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Business Of The House

Volume 648: debated on Thursday 9 November 1961

The text on this page has been created from Hansard archive content, it may contain typographical errors.

Will the Leader of the House state the business of the House for next week?

Yes, Sir. The business for next week will be as follows:

MONDAY, 13TH NOVEMBER—Second Reading of the Education Bill,and Committee stage of the Money Resolution.

As already announced, we hope then to obtain the Second Reading of the Health Visitors and Social Workers Training Bill, and the Committee stage of the Money Resolution.

TUESDAY, 14TH NOVEMBER—Second Reading of the Sea Fish Industry Bill, and Committee stage of the Money Resolution.

Consideration of the Motion to approve the White Fish and Herring Industries (Grants for Fishing Vessels, Engines and Conversions) (Amendment) Scheme.

WEDNESDAY, 15TH NOVEMBER—Committee and remaining stages of the Expiring Laws Continuance Bill.

If not previously obtained, the Second Reading of the Export Guarantees Bill, and Committee stage of the Money Resolution.

Consideration of the Motions to approve the Import Duties (General) (No. 7) Order, and the Motor Vehicles (Tests) (Extension) Order.

THURSDAY, 16TH NOVEMBER—Second Reading of the Commonwealth Immigrants Bill, and Committee stage of the Money Resolution.

FRIDAY, 17TH NOVEMBER—Committee and remaining stages of the Export Guarantees Bill.

Second Reading of the Civil Aviation (Eurocontrol) Bill, and Committee stage of the Money Resolution

MONDAY, 20TH NOVEMBER and TUESDAY, 21ST NOVEMBER—The proposed business will be for a two-day debate: the Second Reading of the Transport Bill, and Committee stage of the Money Resolution.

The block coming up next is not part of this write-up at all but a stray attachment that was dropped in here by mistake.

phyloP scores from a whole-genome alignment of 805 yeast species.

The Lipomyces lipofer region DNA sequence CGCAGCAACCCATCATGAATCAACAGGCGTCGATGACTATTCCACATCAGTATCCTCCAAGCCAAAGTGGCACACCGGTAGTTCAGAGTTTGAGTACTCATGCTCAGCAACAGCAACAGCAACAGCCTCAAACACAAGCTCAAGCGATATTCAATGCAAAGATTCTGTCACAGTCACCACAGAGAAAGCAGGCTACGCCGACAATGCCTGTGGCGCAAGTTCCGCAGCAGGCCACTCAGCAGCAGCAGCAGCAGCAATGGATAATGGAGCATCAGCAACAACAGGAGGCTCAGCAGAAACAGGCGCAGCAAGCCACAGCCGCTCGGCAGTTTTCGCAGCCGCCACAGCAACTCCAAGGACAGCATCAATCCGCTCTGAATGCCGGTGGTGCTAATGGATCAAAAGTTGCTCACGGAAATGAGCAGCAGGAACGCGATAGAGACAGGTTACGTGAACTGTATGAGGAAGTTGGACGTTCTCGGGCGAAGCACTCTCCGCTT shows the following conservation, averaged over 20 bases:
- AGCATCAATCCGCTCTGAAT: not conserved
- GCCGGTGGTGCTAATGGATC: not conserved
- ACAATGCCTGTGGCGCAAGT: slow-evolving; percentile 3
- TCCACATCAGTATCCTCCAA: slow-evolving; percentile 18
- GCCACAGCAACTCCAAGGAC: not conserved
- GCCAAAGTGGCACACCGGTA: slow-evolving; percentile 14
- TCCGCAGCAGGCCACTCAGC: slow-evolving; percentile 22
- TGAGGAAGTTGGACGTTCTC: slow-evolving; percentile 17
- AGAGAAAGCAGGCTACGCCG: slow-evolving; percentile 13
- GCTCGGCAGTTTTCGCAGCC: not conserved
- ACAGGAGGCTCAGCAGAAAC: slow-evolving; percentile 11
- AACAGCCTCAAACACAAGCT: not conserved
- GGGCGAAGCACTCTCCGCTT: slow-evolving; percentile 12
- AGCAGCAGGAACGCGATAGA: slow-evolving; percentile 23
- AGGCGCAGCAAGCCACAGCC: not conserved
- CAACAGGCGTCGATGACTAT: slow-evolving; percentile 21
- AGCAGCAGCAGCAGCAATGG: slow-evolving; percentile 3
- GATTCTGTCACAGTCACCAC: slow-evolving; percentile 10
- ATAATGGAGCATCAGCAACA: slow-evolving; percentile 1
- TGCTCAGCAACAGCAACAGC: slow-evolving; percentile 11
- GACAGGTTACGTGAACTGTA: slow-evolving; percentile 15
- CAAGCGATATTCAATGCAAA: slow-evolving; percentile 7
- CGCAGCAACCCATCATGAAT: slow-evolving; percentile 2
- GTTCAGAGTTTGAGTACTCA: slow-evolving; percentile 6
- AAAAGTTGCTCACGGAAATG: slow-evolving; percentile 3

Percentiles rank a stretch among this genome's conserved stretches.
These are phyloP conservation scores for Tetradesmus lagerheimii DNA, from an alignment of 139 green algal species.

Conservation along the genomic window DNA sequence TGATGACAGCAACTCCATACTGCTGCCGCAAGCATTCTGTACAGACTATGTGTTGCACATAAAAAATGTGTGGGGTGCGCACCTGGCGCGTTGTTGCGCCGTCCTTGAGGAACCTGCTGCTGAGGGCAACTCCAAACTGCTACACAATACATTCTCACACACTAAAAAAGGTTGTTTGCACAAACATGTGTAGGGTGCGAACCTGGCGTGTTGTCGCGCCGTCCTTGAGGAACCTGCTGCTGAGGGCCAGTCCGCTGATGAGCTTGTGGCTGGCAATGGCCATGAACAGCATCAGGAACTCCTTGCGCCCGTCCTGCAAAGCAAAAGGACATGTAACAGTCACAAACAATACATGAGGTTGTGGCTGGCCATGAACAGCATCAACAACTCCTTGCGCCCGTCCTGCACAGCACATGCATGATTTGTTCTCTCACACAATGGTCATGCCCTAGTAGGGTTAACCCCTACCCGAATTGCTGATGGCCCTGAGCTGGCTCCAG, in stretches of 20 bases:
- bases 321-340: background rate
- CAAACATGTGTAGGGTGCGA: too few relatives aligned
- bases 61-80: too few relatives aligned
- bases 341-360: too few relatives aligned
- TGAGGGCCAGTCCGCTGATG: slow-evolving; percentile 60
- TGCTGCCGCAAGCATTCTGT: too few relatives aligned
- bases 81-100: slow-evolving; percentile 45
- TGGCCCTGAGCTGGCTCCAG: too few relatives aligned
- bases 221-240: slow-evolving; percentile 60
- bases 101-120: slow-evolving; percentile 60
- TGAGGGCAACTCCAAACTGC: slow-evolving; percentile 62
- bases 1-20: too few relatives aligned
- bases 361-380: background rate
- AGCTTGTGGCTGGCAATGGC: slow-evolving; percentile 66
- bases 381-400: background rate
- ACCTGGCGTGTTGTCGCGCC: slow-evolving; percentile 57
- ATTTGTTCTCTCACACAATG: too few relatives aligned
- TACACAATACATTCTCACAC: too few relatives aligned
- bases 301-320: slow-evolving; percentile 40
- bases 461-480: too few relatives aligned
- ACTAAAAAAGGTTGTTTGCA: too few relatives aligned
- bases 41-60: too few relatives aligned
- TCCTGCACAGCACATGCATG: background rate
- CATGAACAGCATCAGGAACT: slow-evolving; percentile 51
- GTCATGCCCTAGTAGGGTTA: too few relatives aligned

Is the right hon. Gentleman aware that the Second Reading of the Education Bill may well take the whole of Monday? In that case, will he give an assurance that the Government will not persist at a very late hour with the Second Reading of the Health Visitors and Social Workers Training Bill? May I also ask whether the arrangement which was arrived at last year, whereby the Opposition have two Supply days before Christmas, is accepted for this year?

I certainly will not try to proceed with the Health Visitors and Social Workers Training Bill, which is an important Bill, at an unreasonable hour. The answer to the second question is, "Yes, Sir".

Is my right hon. Friend consulting the Minister of Transport, as he apparently promised last week, to see whether we can have a full day's debate on shipbuilding and shipping? Will that debate take place before we have the Transport Bill, in view of the fact that most people in the country are profoundly disturbed by what is going on in shipbuilding and shipping and that those of us who are interested in our maritime nation want to know where we stand?

I have had discussions on this matter, as I promised the right hon. Member for Easington (Mr. Shinwell) last week that I would. The Minister is having discussions with the industry on the recent Report, and I suggest that we should not consider this matter further until these discussions are concluded. But I will bear in mind what has been said last week and this week about the desirability of time for this subject.

On a point of order. Owing to the unsatisfactory nature of that reply, I beg to give notice that I will raise the matter on the Adjournment with my right hon. Friend for a change, in order that he may defend the liberties of the House in this matter.

In the light of the number of Questions which have been asked this afternoon, may I ask the Leader of the House whether time will be found for a debate on the specific subject of Civil Defence? Also, can he hold out any hope of a debate on the Albemarle Report on the Youth Service? It was a very valuable Report, which has not received the consideration in the House which it deserves.